Successful emergency transplantation of a liver allograft from a donor maintained on extracorporeal membrane oxygenation
The critical shortage of cadaveric donors for organ transplantation has led many transplant centers to accept life-saying organs from donors who would have previously been refused for transplantation. We report a novel case of the use of a liver allograft from a donor whose oxygen delivery was maintained by extracorporeal membrane oxygenation (ECMO) for 29 days before suffering an anoxic brain injury from ECMO dysfunction. Liver transplantation was successfully performed in a patient with fulminant hepatic failure. Immediate graft function was obtained in the recipient, with full neurologic recovery and return to gainful employment 4 months after transplantation. ECMO may provide an intriguing option for the maintenance of organ function in the critically unstable brain-dead organ donor to salvage organs for transplantation. Further studies are currently underway.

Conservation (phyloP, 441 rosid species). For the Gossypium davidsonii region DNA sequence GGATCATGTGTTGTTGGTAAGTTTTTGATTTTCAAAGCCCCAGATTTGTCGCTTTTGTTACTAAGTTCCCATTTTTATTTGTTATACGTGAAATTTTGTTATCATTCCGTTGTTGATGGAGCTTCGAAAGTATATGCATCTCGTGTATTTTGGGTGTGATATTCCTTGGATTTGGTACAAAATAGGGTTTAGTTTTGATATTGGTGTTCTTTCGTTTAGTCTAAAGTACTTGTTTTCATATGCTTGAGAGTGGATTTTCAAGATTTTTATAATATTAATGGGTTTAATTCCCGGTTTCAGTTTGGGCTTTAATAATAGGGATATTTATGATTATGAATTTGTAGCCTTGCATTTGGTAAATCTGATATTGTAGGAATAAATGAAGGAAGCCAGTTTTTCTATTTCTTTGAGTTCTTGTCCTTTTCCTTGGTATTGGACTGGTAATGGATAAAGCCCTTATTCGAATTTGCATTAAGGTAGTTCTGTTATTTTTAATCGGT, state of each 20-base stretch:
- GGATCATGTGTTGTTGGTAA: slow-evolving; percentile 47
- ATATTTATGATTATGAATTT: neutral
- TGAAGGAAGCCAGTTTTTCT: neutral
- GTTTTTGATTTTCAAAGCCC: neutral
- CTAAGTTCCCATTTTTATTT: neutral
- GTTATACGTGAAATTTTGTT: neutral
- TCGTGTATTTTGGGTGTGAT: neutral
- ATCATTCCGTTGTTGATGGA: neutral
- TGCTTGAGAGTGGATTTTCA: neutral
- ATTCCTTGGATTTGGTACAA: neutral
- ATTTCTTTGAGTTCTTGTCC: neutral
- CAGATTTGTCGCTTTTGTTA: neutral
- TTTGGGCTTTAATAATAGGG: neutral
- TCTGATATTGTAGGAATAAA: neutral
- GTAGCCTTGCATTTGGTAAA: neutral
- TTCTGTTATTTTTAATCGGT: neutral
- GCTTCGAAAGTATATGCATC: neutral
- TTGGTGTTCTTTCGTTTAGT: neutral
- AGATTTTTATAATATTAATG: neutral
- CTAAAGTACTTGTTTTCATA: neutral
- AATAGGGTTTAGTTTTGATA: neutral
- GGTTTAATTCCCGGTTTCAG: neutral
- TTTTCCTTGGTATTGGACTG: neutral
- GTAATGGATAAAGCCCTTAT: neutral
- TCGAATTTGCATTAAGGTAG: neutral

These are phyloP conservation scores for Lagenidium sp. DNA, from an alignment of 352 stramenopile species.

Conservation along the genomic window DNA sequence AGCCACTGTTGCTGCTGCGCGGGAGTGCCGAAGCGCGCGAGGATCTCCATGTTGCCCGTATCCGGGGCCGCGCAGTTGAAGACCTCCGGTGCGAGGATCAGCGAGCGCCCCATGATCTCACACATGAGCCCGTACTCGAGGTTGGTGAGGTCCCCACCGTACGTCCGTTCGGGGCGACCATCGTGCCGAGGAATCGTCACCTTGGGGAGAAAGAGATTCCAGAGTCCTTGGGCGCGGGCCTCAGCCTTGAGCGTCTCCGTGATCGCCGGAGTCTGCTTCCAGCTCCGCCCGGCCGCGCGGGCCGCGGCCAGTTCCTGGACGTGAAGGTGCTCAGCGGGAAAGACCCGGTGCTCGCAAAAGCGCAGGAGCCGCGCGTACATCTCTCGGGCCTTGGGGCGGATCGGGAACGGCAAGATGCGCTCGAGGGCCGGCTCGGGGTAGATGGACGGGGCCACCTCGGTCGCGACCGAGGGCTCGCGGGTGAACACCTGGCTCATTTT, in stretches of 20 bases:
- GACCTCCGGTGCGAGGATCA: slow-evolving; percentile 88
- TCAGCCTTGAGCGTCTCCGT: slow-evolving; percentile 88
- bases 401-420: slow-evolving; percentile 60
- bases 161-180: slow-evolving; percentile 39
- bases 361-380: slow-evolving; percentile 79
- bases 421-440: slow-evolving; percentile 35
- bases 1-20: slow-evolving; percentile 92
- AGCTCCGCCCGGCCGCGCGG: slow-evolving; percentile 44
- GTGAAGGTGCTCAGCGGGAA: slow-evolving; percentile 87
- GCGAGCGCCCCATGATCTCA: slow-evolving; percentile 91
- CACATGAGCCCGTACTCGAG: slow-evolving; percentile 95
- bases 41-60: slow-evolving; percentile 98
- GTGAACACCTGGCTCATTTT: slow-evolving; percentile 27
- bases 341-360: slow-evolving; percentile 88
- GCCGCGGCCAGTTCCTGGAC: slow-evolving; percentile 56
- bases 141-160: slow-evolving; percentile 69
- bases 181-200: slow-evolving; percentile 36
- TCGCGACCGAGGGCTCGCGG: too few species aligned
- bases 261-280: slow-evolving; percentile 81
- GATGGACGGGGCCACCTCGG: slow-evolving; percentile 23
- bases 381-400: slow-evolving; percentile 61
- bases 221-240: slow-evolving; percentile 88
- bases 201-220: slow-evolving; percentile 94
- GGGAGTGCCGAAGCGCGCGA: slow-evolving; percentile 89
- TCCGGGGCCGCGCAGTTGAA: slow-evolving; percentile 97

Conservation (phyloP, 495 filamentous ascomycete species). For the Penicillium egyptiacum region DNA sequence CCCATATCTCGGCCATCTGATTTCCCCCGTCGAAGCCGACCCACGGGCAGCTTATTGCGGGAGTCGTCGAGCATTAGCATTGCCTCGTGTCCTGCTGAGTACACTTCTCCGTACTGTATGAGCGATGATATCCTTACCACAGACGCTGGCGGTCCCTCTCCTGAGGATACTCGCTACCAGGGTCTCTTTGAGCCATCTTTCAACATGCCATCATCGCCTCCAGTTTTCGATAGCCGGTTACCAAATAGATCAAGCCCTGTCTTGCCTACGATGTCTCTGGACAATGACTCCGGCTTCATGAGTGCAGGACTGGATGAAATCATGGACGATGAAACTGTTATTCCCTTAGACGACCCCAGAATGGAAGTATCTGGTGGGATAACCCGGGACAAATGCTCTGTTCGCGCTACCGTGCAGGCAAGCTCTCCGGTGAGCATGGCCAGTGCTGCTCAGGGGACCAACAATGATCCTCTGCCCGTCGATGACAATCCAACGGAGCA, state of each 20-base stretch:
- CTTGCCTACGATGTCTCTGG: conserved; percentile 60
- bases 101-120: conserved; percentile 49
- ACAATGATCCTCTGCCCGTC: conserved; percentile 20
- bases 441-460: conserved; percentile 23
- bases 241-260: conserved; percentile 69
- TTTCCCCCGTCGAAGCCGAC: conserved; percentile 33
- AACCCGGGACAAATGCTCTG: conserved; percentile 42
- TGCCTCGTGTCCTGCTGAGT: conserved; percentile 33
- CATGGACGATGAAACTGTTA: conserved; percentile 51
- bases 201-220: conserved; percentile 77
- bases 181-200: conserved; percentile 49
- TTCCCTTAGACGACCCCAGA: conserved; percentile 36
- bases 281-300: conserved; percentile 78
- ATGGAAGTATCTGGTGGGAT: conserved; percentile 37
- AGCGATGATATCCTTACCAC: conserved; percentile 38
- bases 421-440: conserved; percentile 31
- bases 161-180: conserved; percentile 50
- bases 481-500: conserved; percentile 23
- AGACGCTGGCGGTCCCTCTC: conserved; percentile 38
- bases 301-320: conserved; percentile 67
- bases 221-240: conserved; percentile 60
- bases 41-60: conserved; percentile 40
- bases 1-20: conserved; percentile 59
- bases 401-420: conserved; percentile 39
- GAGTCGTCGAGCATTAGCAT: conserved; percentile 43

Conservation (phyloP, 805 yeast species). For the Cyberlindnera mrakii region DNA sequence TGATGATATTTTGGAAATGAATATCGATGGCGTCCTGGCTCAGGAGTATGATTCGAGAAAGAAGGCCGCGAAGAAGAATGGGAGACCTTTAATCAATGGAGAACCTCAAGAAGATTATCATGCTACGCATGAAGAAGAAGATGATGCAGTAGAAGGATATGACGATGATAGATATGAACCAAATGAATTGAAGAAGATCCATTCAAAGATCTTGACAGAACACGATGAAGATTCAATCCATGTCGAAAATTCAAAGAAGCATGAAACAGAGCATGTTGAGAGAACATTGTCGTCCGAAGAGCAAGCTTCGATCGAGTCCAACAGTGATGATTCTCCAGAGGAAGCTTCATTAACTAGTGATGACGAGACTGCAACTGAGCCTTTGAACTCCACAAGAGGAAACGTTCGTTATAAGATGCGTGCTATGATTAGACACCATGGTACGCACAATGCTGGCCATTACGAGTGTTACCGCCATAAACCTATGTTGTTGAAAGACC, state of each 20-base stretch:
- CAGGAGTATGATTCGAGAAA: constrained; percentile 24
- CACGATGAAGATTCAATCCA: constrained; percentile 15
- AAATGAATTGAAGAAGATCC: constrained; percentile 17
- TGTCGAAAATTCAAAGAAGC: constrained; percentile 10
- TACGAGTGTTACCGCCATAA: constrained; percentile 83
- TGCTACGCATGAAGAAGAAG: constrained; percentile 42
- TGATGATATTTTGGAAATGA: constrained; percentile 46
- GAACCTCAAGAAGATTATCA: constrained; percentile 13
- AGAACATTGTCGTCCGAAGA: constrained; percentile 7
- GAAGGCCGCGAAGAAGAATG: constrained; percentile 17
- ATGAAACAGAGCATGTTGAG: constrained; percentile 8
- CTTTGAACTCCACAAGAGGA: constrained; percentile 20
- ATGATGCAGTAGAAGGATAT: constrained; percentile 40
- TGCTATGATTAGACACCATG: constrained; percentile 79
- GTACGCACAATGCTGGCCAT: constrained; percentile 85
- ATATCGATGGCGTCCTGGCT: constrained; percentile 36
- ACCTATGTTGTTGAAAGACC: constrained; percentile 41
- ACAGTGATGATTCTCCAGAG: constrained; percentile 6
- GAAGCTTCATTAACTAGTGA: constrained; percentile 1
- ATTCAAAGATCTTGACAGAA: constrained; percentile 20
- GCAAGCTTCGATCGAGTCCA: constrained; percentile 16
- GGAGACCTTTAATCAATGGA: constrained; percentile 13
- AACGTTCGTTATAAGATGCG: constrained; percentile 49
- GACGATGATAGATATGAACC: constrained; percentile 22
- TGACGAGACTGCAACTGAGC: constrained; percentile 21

Johnson, L., Plotkin, J., Howell, C., Njoku, M., Kuo, P., & Bartlett, S. (1997). Successful emergency transplantation of a liver allograft from a donor maintained on extracorporeal membrane oxygenation. Transplantation, 63 (6). http://dx.doi.org/10.1097/00007890-199703270-00021